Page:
Gas en­gines on way out at Volvo

Its new mod­els from 2019 to be hy­brids or bat­tery-pow­ered

Northwest Arkansas Democrat-Gazette - - BUSINESS & FARM -

JACK EWING

FRANK­FURT — Volvo Cars said Wed­nes­day that all the ve­hi­cle mod­els it in­tro­duces from 2019 will be ei­ther hy­brids or pow­ered solely by bat­ter­ies, bet­ting that the era of the in­ter­nal com­bus­tion en­gine is com­ing to a close.

The de­ci­sion is the bold­est com­mit­ment by any main­stream au­tomaker to tech­nolo­gies that rep­re­sent a small share of the to­tal ve­hi­cle mar­ket. While ma­jor au­tomak­ers of­fer hy­brids and bat­tery­pow­ered ve­hi­cles, none has yet been will­ing to for­sake cars pow­ered solely by gaso­line or diesel fuel.

Hy­brids, which run on bat­tery power sup­ple­mented by gaso­line or diesel en­gines, ac­counted for about 2 per­cent of pas­sen­ger-car sales in the United States last year, and the num­ber has been de­clin­ing be­cause gaso­line prices have fallen.

And cars that run solely on bat­tery power are still rare in most coun­tries be­cause of high pur­chase prices, lengthy charg­ing times and lim­ited ranges.

Still, most car­mak­ers ex­pect the share of elec­tric cars to grow quickly as the tech­nol­ogy im­proves, prices fall and pub­lic charg­ing sta­tions be­come more com­mon­place. Rapid ad­vances in self-driv­ing cars will also en­cour­age a shift to bat­tery power: It is sim­pler to link self-driv­ing soft­ware to an elec­tric mo­tor than to a con­ven­tional in­ter­nal com­bus­tion en­gine.

“This an­nounce­ment marks the end of the solely com­bus­tion en­gine-pow­ered car,” Hakan Sa­muels­son, chief ex­ec­u­tive of Volvo, said in a state­ment. The com­pany would still pro­duce older mod­els with con­ven­tional en­gines af­ter 2019.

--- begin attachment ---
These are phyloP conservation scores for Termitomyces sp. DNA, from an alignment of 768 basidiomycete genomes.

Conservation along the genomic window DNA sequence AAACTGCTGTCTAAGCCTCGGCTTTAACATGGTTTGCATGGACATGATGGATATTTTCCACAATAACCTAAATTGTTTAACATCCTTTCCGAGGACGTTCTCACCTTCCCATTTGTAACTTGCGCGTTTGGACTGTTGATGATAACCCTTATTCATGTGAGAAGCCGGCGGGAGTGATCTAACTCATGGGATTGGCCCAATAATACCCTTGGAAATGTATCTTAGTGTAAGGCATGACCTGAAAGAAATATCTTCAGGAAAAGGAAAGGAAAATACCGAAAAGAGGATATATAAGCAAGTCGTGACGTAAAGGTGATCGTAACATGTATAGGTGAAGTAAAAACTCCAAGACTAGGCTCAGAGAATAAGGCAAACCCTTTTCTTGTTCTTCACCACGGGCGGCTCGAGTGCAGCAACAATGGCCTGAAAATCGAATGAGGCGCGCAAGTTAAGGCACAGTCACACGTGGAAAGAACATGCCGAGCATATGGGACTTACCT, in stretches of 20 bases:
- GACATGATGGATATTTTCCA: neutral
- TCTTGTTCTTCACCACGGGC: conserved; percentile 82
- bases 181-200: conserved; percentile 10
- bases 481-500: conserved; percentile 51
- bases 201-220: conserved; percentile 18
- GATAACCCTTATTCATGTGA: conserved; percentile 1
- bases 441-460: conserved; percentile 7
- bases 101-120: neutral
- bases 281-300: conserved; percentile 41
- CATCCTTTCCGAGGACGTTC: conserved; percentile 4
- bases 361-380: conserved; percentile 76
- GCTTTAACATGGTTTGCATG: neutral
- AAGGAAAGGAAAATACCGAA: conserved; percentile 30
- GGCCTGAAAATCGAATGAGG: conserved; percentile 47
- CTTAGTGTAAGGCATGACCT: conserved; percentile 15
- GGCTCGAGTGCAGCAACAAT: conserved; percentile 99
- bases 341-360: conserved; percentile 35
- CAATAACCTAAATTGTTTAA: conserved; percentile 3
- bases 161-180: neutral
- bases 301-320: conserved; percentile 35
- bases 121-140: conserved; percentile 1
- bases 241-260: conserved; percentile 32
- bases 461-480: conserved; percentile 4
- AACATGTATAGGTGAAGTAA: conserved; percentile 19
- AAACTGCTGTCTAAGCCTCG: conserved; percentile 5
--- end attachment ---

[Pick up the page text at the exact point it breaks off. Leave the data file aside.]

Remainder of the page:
But by fo­cus­ing on elec­tri­fi­ca­tion, Volvo can con­cen­trate its lim­ited re­search and de­vel­op­ment re­sources on new tech­nolo­gies rather than con­tin­u­ing to in­vest in fuel-pow­ered mo­tors that may be­come ob­so­lete. With sales of 534,000 cars last year, Volvo is dwarfed by com­pa­nies like Toy­ota,

Volk­swa­gen and Gen­eral Mo­tors, each of which sold about 10 mil­lion ve­hi­cles in 2016.

Volvo, which is based in Swe­den but owned by Geely Au­to­mo­bile Hold­ings of China, also will be able to draw on tech­nol­ogy de­vel­oped by its par­ent com­pany. Geely sells elec­tric cars in China, one of the fastest-grow­ing mar­kets for bat­tery-pow­ered ve­hi­cles.

Volvo said Wed­nes­day that it would in­tro­duce five mod­els be­tween 2019 and 2021 that would run solely on elec­tric

power. That in­cludes two mod­els sold un­der Volvo’s Polestar brand, which the com­pany is po­si­tion­ing as a maker of high­per­for­mance elec­tri­fied cars.

Other mod­els will in­clude plug-in hy­brids, which can be charged from power out­lets and run for short dis­tances solely on bat­ter­ies, and so-called mild hy­brids, which charge their bat­ter­ies from the car’s con­ven­tional en­gine or by re­cov­er­ing en­ergy from brak­ing.

“Volvo Cars has stated that it plans to have sold a to­tal of 1 mil­lion elec­tri­fied cars by 2025,” Sa­muels­son said. “When we said it we meant it. This is how we are go­ing to do it.”

AP/JONAS EKSTROMER

Volvo chief ex­ec­u­tive Hakan Sa­muels­son, shown Wed­nes­day in Stock­holm, said the au­tomaker’s an­nounce­ment “marks the end of the solely com­bus­tion en­gine-pow­ered car.”

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